Magnatune, a small and eclectic online record label, just released its first iPhone app. As far as we know, this is the first time that a record label has released an iPhone app that allows its users to play every song of every artist on its label for free and as often as they want. The only restriction on the app is that every song is followed by a short announcement with the name of the artist and title of the song.
Magnatune has always done things differently. It was one of the first online music services to allow its customers to choose how much they wanted to pay for an album. From its inception, the service never featured DRM'ed music and always offered its albums in alternative formats like WAV, OGG, FLAC and AAC. On its website, Magnatune offers a commercial-free streaming plan starting at $5/month (users can choose to pay more) and a download membership that starts at $10 a month.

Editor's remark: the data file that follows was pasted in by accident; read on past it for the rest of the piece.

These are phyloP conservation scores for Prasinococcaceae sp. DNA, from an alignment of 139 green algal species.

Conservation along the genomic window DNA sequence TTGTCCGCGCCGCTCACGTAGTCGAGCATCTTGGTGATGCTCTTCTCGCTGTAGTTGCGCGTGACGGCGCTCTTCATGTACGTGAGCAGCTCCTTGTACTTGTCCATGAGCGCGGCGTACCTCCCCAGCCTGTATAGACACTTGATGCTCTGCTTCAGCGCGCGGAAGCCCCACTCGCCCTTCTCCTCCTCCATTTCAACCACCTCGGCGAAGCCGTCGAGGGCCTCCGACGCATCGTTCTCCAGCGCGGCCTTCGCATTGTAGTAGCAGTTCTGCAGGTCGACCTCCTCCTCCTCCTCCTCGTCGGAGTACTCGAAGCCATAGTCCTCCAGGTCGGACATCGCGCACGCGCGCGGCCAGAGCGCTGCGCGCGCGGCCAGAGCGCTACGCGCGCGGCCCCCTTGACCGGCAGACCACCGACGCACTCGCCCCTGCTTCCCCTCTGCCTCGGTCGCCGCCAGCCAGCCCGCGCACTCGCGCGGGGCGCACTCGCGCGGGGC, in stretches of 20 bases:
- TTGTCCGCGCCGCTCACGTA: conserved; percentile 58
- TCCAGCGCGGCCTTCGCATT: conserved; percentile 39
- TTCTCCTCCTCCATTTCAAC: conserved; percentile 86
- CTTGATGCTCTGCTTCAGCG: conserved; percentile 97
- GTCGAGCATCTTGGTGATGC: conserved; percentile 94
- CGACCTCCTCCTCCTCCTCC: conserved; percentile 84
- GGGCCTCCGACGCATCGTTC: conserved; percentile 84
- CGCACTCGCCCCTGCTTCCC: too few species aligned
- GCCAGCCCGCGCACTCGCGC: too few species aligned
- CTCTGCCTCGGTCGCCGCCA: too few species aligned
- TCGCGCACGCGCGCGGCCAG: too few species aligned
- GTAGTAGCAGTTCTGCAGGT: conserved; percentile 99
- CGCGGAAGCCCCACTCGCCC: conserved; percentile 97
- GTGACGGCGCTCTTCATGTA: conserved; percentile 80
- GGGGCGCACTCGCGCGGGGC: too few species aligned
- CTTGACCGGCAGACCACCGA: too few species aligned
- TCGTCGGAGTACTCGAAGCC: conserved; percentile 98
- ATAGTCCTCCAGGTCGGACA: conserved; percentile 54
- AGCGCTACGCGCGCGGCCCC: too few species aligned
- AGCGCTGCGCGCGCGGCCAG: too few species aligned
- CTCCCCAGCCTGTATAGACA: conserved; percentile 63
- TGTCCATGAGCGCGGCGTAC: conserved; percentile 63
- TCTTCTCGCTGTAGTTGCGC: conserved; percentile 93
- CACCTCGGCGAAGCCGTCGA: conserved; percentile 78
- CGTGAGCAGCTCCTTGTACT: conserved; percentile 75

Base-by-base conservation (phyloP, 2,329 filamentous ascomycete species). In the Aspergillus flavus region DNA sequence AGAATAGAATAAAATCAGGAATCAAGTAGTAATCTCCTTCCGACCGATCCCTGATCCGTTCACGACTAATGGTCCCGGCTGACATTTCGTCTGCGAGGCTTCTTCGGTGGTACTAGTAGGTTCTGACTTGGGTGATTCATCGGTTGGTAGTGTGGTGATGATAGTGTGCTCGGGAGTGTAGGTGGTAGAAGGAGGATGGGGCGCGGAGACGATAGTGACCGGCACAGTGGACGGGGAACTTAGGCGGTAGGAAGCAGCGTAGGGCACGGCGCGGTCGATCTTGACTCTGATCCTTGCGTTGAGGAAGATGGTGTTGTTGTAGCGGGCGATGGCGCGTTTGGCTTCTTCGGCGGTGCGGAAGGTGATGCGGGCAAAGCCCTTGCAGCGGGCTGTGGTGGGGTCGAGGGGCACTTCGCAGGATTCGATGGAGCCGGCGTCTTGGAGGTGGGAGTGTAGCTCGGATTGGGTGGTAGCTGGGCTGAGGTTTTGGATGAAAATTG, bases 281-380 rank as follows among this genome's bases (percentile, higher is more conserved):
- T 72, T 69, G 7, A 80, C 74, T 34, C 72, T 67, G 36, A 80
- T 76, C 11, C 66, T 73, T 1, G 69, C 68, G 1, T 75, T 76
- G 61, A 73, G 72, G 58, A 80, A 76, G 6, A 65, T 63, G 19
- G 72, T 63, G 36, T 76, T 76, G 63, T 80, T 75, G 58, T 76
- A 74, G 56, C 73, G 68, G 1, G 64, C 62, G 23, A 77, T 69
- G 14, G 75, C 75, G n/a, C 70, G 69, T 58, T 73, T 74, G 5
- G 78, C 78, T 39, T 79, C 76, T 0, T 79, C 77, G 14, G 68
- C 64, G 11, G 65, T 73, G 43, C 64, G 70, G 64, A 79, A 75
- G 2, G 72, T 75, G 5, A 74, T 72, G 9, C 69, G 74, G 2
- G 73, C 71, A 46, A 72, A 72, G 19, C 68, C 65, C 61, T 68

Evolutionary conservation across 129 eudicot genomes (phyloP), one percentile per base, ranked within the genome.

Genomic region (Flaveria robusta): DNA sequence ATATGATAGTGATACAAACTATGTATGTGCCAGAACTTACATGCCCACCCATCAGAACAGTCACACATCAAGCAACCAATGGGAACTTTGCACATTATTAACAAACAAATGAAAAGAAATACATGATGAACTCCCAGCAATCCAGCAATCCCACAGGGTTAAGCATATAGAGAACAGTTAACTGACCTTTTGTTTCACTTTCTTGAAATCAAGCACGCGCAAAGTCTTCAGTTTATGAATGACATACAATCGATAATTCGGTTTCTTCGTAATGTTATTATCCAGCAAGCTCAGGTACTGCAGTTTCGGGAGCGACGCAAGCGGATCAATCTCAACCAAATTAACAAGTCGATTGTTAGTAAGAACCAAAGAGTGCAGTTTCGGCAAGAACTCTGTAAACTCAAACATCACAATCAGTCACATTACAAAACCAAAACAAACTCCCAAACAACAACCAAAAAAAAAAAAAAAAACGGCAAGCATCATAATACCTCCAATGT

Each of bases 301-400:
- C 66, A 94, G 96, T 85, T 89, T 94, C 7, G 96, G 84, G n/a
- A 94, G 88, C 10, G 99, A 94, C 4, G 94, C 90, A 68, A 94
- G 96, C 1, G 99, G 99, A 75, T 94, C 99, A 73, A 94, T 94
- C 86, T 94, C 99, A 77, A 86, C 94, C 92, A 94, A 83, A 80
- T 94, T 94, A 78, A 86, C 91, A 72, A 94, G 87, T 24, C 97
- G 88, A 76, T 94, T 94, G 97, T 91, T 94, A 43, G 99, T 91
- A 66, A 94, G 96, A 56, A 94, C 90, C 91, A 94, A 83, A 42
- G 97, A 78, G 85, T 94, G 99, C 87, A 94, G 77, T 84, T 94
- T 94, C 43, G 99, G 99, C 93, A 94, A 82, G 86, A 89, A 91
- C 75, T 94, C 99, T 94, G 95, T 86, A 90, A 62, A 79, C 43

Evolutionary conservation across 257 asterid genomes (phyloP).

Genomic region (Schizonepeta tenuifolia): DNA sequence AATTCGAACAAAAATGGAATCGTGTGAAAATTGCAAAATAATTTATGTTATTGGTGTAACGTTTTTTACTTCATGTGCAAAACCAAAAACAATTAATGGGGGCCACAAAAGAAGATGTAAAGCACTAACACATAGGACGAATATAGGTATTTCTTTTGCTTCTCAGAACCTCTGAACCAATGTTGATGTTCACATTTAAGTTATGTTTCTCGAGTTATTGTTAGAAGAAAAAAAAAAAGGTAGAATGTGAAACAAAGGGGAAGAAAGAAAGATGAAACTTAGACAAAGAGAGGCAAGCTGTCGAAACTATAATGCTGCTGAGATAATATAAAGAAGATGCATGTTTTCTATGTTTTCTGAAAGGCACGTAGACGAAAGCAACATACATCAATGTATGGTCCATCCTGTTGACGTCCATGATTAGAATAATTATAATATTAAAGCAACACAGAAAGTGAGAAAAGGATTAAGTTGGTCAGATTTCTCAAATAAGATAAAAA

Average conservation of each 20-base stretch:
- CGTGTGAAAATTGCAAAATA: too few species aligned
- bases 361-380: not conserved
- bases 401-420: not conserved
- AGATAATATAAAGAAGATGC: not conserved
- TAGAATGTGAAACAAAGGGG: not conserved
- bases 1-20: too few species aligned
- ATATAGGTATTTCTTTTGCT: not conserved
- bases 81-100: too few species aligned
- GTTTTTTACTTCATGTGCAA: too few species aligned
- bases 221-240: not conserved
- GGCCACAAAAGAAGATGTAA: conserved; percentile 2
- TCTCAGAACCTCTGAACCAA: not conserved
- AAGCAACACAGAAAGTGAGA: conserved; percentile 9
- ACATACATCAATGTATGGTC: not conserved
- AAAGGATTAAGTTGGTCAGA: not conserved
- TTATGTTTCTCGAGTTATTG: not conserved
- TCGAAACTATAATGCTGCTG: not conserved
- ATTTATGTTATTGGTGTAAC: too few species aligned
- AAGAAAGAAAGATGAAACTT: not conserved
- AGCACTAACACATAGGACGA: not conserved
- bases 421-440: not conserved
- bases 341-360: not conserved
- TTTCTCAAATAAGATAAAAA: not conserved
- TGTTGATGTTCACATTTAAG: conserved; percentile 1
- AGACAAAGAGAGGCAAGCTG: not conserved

Sadly, the first version of the iPhone app doesn't support these membership options, but according to Magnatune's announcement, the next version will allow paying members to stream announcement-free music.
The app itself is pretty straightforward. You can browse Magnatune's catalog by artist, album and genre. One neat feature of the app is that it remembers where you left off when you turn the app off - or when you get a call - and prompts you to return to that song when you start the app again.
The Magnatune store allows users to buy songs right from their phones. Most of Magnatune's artists are featured in the iTunes store, and the app simply takes users to the iTunes app to buy the song. This, though, also means that potential buyers can't choose how much they want to pay for an album.
Record Labels on the iPhone
We have talked a lot about how bands and artists have started to look at iPhone apps as replacements of traditional albums. Hopefully, more music labels will now also follow Magnatune's lead and release their own apps. With built-in purchasing and music discovery, this is a logical extension of the app-as-album trend - but then, the major music labels aren't exactly known for being logical.